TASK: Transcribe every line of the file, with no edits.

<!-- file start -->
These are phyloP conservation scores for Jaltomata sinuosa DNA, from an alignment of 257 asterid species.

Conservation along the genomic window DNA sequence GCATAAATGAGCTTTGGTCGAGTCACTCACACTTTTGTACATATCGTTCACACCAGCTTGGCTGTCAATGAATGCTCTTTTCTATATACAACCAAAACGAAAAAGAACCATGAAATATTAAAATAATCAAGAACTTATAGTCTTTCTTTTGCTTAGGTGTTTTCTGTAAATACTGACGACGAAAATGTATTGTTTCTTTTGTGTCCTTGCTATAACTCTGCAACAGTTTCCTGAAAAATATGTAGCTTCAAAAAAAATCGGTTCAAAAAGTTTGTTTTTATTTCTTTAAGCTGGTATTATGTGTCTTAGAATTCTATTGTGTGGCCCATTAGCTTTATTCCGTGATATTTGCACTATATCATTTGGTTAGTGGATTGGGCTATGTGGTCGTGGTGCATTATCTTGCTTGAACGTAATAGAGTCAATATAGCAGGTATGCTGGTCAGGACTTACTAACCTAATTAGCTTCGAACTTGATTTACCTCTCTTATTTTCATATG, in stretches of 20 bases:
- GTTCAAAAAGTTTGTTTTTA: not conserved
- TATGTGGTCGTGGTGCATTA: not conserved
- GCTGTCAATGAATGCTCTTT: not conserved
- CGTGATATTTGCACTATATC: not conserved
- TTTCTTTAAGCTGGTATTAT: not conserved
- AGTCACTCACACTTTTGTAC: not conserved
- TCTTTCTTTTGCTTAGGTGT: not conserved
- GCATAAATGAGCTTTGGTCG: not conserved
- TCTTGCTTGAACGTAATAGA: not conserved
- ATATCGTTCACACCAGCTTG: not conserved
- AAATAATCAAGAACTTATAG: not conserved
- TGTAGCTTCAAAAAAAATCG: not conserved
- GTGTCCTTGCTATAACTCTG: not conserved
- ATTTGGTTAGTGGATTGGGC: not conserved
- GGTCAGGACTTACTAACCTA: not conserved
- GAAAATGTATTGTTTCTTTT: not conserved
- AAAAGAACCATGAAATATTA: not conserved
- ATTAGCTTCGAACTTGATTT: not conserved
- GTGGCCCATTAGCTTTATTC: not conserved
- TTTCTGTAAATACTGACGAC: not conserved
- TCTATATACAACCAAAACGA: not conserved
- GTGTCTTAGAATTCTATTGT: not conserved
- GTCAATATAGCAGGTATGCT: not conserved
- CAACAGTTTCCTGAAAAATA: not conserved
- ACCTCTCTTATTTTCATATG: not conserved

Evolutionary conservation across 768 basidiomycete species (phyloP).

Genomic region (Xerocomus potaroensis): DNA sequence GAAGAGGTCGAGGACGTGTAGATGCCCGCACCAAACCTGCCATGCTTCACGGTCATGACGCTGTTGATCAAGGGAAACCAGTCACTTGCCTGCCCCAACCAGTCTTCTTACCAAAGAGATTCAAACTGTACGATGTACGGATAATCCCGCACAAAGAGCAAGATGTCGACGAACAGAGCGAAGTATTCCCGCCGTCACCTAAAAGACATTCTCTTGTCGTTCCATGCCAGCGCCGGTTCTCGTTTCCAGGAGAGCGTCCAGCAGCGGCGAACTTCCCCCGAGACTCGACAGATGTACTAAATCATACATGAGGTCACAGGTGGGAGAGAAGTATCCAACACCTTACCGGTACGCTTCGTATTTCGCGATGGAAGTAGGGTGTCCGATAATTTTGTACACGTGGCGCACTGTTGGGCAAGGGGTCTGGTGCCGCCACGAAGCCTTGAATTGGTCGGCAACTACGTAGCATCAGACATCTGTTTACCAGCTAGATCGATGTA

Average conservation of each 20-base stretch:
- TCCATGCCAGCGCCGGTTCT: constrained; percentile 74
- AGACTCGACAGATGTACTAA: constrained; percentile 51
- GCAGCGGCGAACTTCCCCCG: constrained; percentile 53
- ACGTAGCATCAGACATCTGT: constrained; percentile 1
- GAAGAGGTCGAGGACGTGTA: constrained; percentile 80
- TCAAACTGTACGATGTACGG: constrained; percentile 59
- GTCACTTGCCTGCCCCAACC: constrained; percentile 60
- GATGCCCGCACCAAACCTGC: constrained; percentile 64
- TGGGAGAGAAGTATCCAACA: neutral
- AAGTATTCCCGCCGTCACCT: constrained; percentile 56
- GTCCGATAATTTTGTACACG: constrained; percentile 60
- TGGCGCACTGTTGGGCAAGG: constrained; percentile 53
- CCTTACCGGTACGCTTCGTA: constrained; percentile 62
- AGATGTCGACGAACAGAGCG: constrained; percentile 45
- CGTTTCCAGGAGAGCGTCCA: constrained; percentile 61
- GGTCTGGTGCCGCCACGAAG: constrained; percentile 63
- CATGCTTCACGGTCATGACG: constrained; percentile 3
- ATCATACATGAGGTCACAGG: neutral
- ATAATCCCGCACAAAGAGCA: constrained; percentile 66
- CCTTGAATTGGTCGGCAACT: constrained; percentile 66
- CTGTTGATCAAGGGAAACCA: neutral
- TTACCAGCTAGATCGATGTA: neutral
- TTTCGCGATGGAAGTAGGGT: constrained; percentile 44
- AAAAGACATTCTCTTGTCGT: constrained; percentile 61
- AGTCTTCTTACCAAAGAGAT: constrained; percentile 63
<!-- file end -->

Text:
These are phyloP conservation scores for Jaltomata sinuosa DNA, from an alignment of 257 asterid species.

Conservation along the genomic window DNA sequence GCATAAATGAGCTTTGGTCGAGTCACTCACACTTTTGTACATATCGTTCACACCAGCTTGGCTGTCAATGAATGCTCTTTTCTATATACAACCAAAACGAAAAAGAACCATGAAATATTAAAATAATCAAGAACTTATAGTCTTTCTTTTGCTTAGGTGTTTTCTGTAAATACTGACGACGAAAATGTATTGTTTCTTTTGTGTCCTTGCTATAACTCTGCAACAGTTTCCTGAAAAATATGTAGCTTCAAAAAAAATCGGTTCAAAAAGTTTGTTTTTATTTCTTTAAGCTGGTATTATGTGTCTTAGAATTCTATTGTGTGGCCCATTAGCTTTATTCCGTGATATTTGCACTATATCATTTGGTTAGTGGATTGGGCTATGTGGTCGTGGTGCATTATCTTGCTTGAACGTAATAGAGTCAATATAGCAGGTATGCTGGTCAGGACTTACTAACCTAATTAGCTTCGAACTTGATTTACCTCTCTTATTTTCATATG, in stretches of 20 bases:
- GTTCAAAAAGTTTGTTTTTA: not conserved
- TATGTGGTCGTGGTGCATTA: not conserved
- GCTGTCAATGAATGCTCTTT: not conserved
- CGTGATATTTGCACTATATC: not conserved
- TTTCTTTAAGCTGGTATTAT: not conserved
- AGTCACTCACACTTTTGTAC: not conserved
- TCTTTCTTTTGCTTAGGTGT: not conserved
- GCATAAATGAGCTTTGGTCG: not conserved
- TCTTGCTTGAACGTAATAGA: not conserved
- ATATCGTTCACACCAGCTTG: not conserved
- AAATAATCAAGAACTTATAG: not conserved
- TGTAGCTTCAAAAAAAATCG: not conserved
- GTGTCCTTGCTATAACTCTG: not conserved
- ATTTGGTTAGTGGATTGGGC: not conserved
- GGTCAGGACTTACTAACCTA: not conserved
- GAAAATGTATTGTTTCTTTT: not conserved
- AAAAGAACCATGAAATATTA: not conserved
- ATTAGCTTCGAACTTGATTT: not conserved
- GTGGCCCATTAGCTTTATTC: not conserved
- TTTCTGTAAATACTGACGAC: not conserved
- TCTATATACAACCAAAACGA: not conserved
- GTGTCTTAGAATTCTATTGT: not conserved
- GTCAATATAGCAGGTATGCT: not conserved
- CAACAGTTTCCTGAAAAATA: not conserved
- ACCTCTCTTATTTTCATATG: not conserved

Evolutionary conservation across 768 basidiomycete species (phyloP).

Genomic region (Xerocomus potaroensis): DNA sequence GAAGAGGTCGAGGACGTGTAGATGCCCGCACCAAACCTGCCATGCTTCACGGTCATGACGCTGTTGATCAAGGGAAACCAGTCACTTGCCTGCCCCAACCAGTCTTCTTACCAAAGAGATTCAAACTGTACGATGTACGGATAATCCCGCACAAAGAGCAAGATGTCGACGAACAGAGCGAAGTATTCCCGCCGTCACCTAAAAGACATTCTCTTGTCGTTCCATGCCAGCGCCGGTTCTCGTTTCCAGGAGAGCGTCCAGCAGCGGCGAACTTCCCCCGAGACTCGACAGATGTACTAAATCATACATGAGGTCACAGGTGGGAGAGAAGTATCCAACACCTTACCGGTACGCTTCGTATTTCGCGATGGAAGTAGGGTGTCCGATAATTTTGTACACGTGGCGCACTGTTGGGCAAGGGGTCTGGTGCCGCCACGAAGCCTTGAATTGGTCGGCAACTACGTAGCATCAGACATCTGTTTACCAGCTAGATCGATGTA

Average conservation of each 20-base stretch:
- TCCATGCCAGCGCCGGTTCT: constrained; percentile 74
- AGACTCGACAGATGTACTAA: constrained; percentile 51
- GCAGCGGCGAACTTCCCCCG: constrained; percentile 53
- ACGTAGCATCAGACATCTGT: constrained; percentile 1
- GAAGAGGTCGAGGACGTGTA: constrained; percentile 80
- TCAAACTGTACGATGTACGG: constrained; percentile 59
- GTCACTTGCCTGCCCCAACC: constrained; percentile 60
- GATGCCCGCACCAAACCTGC: constrained; percentile 64
- TGGGAGAGAAGTATCCAACA: neutral
- AAGTATTCCCGCCGTCACCT: constrained; percentile 56
- GTCCGATAATTTTGTACACG: constrained; percentile 60
- TGGCGCACTGTTGGGCAAGG: constrained; percentile 53
- CCTTACCGGTACGCTTCGTA: constrained; percentile 62
- AGATGTCGACGAACAGAGCG: constrained; percentile 45
- CGTTTCCAGGAGAGCGTCCA: constrained; percentile 61
- GGTCTGGTGCCGCCACGAAG: constrained; percentile 63
- CATGCTTCACGGTCATGACG: constrained; percentile 3
- ATCATACATGAGGTCACAGG: neutral
- ATAATCCCGCACAAAGAGCA: constrained; percentile 66
- CCTTGAATTGGTCGGCAACT: constrained; percentile 66
- CTGTTGATCAAGGGAAACCA: neutral
- TTACCAGCTAGATCGATGTA: neutral
- TTTCGCGATGGAAGTAGGGT: constrained; percentile 44
- AAAAGACATTCTCTTGTCGT: constrained; percentile 61
- AGTCTTCTTACCAAAGAGAT: constrained; percentile 63